The New Rhythm of Music PR
Posted: March 16, 2015, 10:10 a.m.
by Mackensie Henderson.
After years of plummeting sales numbers, the music industry has taken to its key players to amass more publicity. Between Justin Timberlake’s success in bringing back vinyl records and Beyoncé’s innovative method of releasing an album, the music industry is attempting to increase its sales through groundbreaking public relations efforts.
Retrograding — don’t believe me, just listen.
Who isn’t busting a move to Mark Ronson ft. Bruno Mars’ “Uptown Funk”? The music industry has gone retro in the past few years; it couldn’t have been a better stratagem. Justin Timberlake is one pop singer who has incorporated the ’20s big-band sound into his music and created a PR campaign out of it. In 2013, Timberlake successfully publicized the sale of vinyl records by hiding signed records of his “20/20 Experience” album throughout various cities in the U.S. Fans scavenged all over the country to find the prized possessions. This PR initiative — along with record labels giving consumers the option to purchase the musician’s album in vinyl form — assisted in generating a 52 percent rise in vinyl record sales.
Let the beat drop
Beyoncé’s secret album drop was a revolutionary PR move. For decades the procedure of promoting an album has been monotonous. Labels promote the album via interviews, spread the word on social media and tease the public with singles on iTunes. Leave it to Queen B to drop her “Beyoncé” album at midnight on Friday, Dec. 13 — without hinting to the public of the release — and break the record for one-week sales on iTunes. She accumulated 617,000 downloads in only three days. Only Beyoncé would have such luck on the unluckiest day of the year. Pair this move with her and husband Jay-Z’s 2014 “On the Run” tour, which grossed more than $100 million, and it’s evident that her PR team is the best in the business.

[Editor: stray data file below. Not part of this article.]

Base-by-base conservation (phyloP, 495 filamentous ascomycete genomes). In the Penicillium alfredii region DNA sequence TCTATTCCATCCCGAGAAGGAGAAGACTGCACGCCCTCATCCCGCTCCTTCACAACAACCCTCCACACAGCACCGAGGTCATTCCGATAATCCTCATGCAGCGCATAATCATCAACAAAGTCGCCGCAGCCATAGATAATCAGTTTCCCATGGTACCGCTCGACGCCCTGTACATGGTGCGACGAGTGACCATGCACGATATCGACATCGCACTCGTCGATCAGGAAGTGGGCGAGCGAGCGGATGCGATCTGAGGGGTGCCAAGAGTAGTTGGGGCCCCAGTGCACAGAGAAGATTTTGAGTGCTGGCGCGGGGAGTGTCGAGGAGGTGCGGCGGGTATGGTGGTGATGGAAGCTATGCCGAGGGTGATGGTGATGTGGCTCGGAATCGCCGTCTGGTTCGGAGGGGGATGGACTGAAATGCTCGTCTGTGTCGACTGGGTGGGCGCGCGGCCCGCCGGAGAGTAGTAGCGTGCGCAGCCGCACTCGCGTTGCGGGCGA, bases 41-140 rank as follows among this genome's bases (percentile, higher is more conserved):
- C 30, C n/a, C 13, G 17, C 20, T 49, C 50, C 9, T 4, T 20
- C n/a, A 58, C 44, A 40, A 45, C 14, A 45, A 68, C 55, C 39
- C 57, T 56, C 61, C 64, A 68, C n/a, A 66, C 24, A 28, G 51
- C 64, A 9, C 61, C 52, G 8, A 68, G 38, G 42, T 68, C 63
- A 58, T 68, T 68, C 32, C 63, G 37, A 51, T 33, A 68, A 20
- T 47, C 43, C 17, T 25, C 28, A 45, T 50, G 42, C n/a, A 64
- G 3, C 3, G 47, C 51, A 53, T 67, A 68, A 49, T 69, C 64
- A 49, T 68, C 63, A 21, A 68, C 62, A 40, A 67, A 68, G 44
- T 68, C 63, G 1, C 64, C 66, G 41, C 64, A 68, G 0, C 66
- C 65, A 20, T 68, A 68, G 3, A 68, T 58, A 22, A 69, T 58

This strategy has been a trend for a while in the music industry, but recently stars have partnered with refreshment-related companies. Katy Perry has had a long-standing partnership with Pepsi; in 2013, Perry partnered with Pepsi and the MTV Video Music Awards to generate a “tweet-to unlock” campaign. The latest gig included Perry performing the Pepsi Super Bowl XLIX Halftime show. Other examples of prominent partnerships in the music industry are Taylor Swift’s partnership with Diet Coke and Maroon 5 teaming up with Vita Coco for the 2015 “V” tour.
Though 2014 brought an all-time low in album sales since 1991, one thing remains positive: streaming music accrued more than 78 billion audio streams, and 85.3 billion videos were viewed. It’s safe to assume that the music industry is going to focus its attention on the digital realm in the coming years; online streaming and videos will impact the music industry significantly. With this digital revolution, music industry PR specialists need to come up with cutting-edge campaigns to generate even the slightest spike in sales for 2015.